A subsidiary of British Steel has been sold by the government to the French company Systra in a deal that protects 400 jobs.

The deal is not expected to have any impact on discussions on the rest of British Steel, as exclusive talks continue between the government’s official receiver, the state employee managing the sale, and Oyak, the Turkish military pension fund.

York-based TSP Projects, which designs and builds large rail infrastructure projects, will be folded into Systra. The proceeds of the sale are likely to be allocated to lenders to British Steel, which collapsed into liquidation in May.

Neither the government nor the companies disclosed the sale price but Systra will also take on TSP’s £70m pension liabilities, a hangover from the company’s days as a division of British Rail before privatisation.

Craig Scott, the chief executive of TSP Projects, said the liquidation of British Steel had never threatened his company, which was performing well and counted firms including Network Rail, Siemens and Costain among its clients.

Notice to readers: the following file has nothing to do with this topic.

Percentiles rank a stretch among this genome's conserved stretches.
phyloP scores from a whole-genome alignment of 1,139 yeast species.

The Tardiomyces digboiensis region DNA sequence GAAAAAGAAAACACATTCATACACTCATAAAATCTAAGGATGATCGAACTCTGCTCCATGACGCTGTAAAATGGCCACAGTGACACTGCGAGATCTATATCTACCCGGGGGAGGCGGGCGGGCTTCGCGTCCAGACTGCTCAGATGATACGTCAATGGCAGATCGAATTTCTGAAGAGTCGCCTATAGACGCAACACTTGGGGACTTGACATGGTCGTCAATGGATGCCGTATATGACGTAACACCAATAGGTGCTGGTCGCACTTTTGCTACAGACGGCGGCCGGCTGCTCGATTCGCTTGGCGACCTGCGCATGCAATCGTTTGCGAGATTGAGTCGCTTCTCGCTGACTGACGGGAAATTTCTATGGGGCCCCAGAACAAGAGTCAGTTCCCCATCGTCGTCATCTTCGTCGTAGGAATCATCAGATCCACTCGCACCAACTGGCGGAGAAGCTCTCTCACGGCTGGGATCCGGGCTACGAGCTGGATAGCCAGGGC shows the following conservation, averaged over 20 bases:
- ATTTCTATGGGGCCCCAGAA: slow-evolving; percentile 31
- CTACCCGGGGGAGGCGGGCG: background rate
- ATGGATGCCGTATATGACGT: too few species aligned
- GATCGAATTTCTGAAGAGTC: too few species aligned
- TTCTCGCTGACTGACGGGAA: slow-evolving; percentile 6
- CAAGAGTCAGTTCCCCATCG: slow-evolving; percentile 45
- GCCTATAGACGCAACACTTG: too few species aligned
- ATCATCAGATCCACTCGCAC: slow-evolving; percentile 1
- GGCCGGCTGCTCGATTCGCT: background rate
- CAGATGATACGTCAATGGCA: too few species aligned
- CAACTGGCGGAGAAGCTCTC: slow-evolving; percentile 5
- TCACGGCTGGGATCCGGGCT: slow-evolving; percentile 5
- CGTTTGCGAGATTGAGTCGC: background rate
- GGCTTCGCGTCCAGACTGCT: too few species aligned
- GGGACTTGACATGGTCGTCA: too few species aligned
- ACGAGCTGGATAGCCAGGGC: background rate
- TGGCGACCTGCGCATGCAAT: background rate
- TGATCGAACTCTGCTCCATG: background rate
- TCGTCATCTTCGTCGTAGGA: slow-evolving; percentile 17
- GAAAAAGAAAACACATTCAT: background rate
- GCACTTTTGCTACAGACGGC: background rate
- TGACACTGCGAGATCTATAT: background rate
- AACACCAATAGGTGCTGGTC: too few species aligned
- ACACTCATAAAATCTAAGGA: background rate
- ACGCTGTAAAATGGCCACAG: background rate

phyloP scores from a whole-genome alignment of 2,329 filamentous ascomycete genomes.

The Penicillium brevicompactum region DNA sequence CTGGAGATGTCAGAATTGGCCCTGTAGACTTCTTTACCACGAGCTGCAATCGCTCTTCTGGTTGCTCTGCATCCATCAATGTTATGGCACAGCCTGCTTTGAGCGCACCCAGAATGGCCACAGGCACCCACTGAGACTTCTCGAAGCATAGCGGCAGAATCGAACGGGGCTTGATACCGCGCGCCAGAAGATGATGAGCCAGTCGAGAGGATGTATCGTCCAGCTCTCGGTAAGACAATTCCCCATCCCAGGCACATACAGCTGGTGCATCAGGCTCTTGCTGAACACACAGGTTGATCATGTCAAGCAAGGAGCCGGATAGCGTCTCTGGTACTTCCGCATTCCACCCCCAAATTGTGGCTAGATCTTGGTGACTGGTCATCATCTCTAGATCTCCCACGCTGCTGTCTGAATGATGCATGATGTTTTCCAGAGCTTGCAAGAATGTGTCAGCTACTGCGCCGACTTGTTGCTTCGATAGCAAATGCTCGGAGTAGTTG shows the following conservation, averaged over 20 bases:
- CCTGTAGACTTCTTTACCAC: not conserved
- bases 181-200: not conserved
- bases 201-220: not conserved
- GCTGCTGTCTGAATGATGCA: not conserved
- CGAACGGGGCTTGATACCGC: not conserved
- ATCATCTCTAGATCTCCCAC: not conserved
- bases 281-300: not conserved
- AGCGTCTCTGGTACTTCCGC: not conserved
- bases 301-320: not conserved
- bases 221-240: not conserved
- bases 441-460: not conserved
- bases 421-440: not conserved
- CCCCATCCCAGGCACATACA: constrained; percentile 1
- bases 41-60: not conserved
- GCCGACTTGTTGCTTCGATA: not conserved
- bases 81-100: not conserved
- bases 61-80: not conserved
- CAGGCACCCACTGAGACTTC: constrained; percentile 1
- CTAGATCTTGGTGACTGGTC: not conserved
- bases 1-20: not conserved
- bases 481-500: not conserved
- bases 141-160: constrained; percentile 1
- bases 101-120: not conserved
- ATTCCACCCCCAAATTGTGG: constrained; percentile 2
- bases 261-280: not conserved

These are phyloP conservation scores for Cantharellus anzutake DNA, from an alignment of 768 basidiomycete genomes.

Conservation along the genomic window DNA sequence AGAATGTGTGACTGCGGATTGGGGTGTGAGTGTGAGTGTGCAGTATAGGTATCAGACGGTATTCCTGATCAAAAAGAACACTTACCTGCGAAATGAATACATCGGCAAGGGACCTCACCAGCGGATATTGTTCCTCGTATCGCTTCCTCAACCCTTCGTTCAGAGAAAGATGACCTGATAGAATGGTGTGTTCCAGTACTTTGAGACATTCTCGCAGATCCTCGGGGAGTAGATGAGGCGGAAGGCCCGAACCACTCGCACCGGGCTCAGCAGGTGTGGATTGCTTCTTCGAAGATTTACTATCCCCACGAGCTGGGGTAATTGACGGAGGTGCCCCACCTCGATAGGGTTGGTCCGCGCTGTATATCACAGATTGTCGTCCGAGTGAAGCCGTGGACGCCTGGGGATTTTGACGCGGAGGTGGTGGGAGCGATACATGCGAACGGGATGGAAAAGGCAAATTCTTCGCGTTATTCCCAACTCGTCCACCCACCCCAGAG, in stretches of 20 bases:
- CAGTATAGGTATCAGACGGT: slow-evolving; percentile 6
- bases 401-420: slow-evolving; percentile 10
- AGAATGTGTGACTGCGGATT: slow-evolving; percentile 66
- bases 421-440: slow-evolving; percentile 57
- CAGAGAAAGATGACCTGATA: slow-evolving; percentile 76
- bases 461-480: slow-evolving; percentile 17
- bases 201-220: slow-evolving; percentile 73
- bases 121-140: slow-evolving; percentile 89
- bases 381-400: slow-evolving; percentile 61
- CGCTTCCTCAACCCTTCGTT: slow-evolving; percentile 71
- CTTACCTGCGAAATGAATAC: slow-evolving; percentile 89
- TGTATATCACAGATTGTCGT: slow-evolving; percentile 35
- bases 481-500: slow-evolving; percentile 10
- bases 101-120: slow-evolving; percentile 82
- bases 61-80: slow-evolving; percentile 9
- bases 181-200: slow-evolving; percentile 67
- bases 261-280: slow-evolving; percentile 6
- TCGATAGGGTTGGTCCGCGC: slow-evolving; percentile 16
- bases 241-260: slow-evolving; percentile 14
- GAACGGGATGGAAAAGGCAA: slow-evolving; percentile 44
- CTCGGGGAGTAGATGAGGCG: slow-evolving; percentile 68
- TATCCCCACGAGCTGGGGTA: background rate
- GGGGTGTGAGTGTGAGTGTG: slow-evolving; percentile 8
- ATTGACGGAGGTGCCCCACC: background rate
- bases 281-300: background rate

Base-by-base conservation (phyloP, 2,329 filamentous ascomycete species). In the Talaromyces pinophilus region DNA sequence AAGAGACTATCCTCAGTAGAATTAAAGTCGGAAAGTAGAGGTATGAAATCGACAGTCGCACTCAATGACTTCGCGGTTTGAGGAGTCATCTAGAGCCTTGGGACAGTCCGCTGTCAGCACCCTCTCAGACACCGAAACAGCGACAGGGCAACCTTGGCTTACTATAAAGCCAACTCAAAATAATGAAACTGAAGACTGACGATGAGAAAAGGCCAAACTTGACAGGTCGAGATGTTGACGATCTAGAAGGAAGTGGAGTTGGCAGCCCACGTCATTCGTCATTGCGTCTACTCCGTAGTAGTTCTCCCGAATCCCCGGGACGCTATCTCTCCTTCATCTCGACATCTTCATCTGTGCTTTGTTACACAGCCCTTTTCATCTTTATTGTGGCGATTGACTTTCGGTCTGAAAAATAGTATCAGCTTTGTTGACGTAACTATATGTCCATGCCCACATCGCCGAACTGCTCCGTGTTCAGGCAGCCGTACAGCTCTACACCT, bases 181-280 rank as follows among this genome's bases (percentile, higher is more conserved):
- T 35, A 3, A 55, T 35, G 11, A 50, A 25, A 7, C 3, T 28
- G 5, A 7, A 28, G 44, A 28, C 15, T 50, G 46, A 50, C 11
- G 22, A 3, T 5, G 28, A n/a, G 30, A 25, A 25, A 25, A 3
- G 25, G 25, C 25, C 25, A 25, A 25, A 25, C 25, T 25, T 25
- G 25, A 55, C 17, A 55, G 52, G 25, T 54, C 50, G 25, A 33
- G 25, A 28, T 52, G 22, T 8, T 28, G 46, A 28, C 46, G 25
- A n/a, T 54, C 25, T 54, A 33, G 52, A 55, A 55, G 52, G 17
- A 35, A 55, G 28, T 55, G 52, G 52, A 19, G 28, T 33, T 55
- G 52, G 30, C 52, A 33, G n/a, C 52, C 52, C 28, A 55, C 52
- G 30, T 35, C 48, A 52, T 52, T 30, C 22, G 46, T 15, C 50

“We would always have found a buyer,” said Scott. He added that he was “pleased to get out from the association with British Steel in administration and to be able to get on with focusing on our business. We’re moving to an owner where we’re part of their core business and it’s a permanent home.”

He said Systra and TSP Projects were growing, meaning that none of the company’s 400 jobs would be lost and more staff could be hired. “We do not have sufficient people to deliver the pipeline we have got coming, so together we need to grow,” he said.

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TSP Projects has worked on projects such as the redevelopment of King’s Cross and Reading stations and is also working on infrastructure at Gatwick airport’s station and upgrades to the TransPennine Express rail route.

Most of its employees are based in York but it also has outposts in Birmingham, Manchester, Reading and Bristol.

Systra, an engineering group specialising in transport, is owned by the French state railway companies SNCF and RATP, which runs public transport in Paris, and a consortium of French banks.



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